While awaiting Mr. Suso’s expanded wind project disposition report, Town Meeting members (Falmouth taxpayers) should try and gain some context to the $2.5 million appropriation request.

Two Minnesota wind farms (Nobles Wind Farm and Palmer’s Creek Wind Farm), having comparably sized and dimensional turbines as Falmouth, submitted utility documents addressing decommissioning costs [internet available] to the requisite regulatory authorities. Projected in 2019 dollars, the cost is estimated at $410,000 to $532,000 per turbine (storage analysis not included). Costs were admittedly conservative by the project consultants, meaning that costs likely represent the high-end estimate of decommissioning.

The town’s consultant (Weston & Sampson) understandably has little expertise with wind turbine decommissioning budgets, since very few industry professionals have had hands-on experience decommissioning wind energy facilities. Yet, assuming storage costs contribute minimally to the total, how is it that the cost difference for turbine dismantling should vary so very much?

It’s an expensive question that deserves some explanation.

Mark J. Cool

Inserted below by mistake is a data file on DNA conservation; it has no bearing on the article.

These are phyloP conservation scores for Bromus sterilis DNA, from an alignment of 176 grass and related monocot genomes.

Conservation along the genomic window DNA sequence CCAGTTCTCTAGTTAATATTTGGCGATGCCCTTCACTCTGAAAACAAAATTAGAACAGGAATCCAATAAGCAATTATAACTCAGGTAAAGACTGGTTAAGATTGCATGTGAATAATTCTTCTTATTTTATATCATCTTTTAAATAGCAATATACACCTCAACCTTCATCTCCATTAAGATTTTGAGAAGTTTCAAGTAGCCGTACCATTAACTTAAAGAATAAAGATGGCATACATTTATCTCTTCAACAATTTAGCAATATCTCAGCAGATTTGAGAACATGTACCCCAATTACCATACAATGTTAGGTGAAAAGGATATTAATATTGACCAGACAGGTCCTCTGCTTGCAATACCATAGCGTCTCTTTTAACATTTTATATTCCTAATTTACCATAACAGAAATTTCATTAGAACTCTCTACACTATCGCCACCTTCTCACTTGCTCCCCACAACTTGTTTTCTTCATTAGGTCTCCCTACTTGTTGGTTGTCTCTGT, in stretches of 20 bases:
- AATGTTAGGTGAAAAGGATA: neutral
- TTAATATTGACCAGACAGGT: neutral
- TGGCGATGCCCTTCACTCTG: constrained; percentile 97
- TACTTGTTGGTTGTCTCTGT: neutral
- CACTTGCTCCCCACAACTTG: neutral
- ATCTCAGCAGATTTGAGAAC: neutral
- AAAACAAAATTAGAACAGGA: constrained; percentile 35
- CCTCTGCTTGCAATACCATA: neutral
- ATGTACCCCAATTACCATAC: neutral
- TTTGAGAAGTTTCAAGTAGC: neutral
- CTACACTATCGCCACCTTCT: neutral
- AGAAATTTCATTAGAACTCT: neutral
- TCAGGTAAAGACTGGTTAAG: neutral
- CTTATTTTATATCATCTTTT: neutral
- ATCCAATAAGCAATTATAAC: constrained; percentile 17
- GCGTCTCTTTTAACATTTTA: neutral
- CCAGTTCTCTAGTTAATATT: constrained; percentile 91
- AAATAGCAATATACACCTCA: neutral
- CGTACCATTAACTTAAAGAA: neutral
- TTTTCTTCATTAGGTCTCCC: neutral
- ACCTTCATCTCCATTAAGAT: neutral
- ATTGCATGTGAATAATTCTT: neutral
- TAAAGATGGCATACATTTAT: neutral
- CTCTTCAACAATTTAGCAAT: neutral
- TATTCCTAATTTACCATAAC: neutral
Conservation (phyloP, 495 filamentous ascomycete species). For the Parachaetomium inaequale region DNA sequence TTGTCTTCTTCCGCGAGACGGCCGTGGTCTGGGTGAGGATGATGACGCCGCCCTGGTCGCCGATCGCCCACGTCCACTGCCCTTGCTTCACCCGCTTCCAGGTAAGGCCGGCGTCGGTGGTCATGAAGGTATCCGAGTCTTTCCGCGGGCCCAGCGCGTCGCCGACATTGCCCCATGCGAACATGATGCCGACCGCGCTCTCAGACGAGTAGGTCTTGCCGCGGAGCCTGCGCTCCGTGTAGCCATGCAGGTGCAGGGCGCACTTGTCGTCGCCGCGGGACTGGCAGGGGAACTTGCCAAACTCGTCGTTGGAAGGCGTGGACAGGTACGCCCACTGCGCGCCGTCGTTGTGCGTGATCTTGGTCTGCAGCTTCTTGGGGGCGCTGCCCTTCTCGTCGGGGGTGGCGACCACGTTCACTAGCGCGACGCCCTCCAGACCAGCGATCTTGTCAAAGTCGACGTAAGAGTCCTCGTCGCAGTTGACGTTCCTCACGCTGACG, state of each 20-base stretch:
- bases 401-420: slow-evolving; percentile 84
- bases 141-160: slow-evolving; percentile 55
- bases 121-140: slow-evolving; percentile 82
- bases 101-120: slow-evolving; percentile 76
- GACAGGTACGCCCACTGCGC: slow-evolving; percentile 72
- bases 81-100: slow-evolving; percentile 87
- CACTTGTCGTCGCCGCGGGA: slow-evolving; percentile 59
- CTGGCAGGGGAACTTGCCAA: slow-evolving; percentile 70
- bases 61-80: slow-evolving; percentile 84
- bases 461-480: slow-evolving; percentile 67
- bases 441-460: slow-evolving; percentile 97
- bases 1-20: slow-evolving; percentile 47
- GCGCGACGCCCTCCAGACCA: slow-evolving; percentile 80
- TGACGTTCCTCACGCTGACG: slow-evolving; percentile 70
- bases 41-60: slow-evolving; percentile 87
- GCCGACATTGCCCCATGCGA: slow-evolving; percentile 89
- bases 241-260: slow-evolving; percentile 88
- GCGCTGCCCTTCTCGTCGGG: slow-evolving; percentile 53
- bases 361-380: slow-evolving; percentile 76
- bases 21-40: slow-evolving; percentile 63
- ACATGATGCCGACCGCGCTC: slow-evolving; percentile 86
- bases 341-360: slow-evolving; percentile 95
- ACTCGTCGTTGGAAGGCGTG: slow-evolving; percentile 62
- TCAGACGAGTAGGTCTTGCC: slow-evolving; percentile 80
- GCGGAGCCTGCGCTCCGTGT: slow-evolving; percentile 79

Fire Tower Road

West Falmouth

(2) comments

blowin smoke

The Nobles wind farm, which Mr. Cool suggests is “comparable” to Falmouth’s, has 134 turbines. Hence their decommissioning budget would have substantial economies of scale that don’t apply to Falmouth.


This is just the latest example from years of exaggeration and disinformation used to stoke controversy and anxiety around Falmouth’s wind turbines.


But the public isn’t easily fooled. All nine Falmouth precincts voted against funding turbine removal in May 2013, by an overall 2-1 margin. Unfortunately, selectmen lacked the courage to respect the voters mandate, and found it easier to appease a handful, leaving taxpayers with a $15 million burden.


Controlled Demolition: There are much cheaper options available such as the company that brought down the two 500 foot cooling towers at the Fall River power plant

Assuming you have the setbacks to fell the two (2) V-82 type 1.65 Megawatt units in Falmouth, Massachusetts in 2020, you would likely be talking about something between $70,000 and $100,000, depending on the actual configuration of the units and other variables. That is less than ¼ of what it would cost to dismantle the two (2) units in today'S dollars.

One hundred thousand dollars to put both on the ground!

How many more years does Falmouth Town Meeting have to be led down this road ? It's a failed project.

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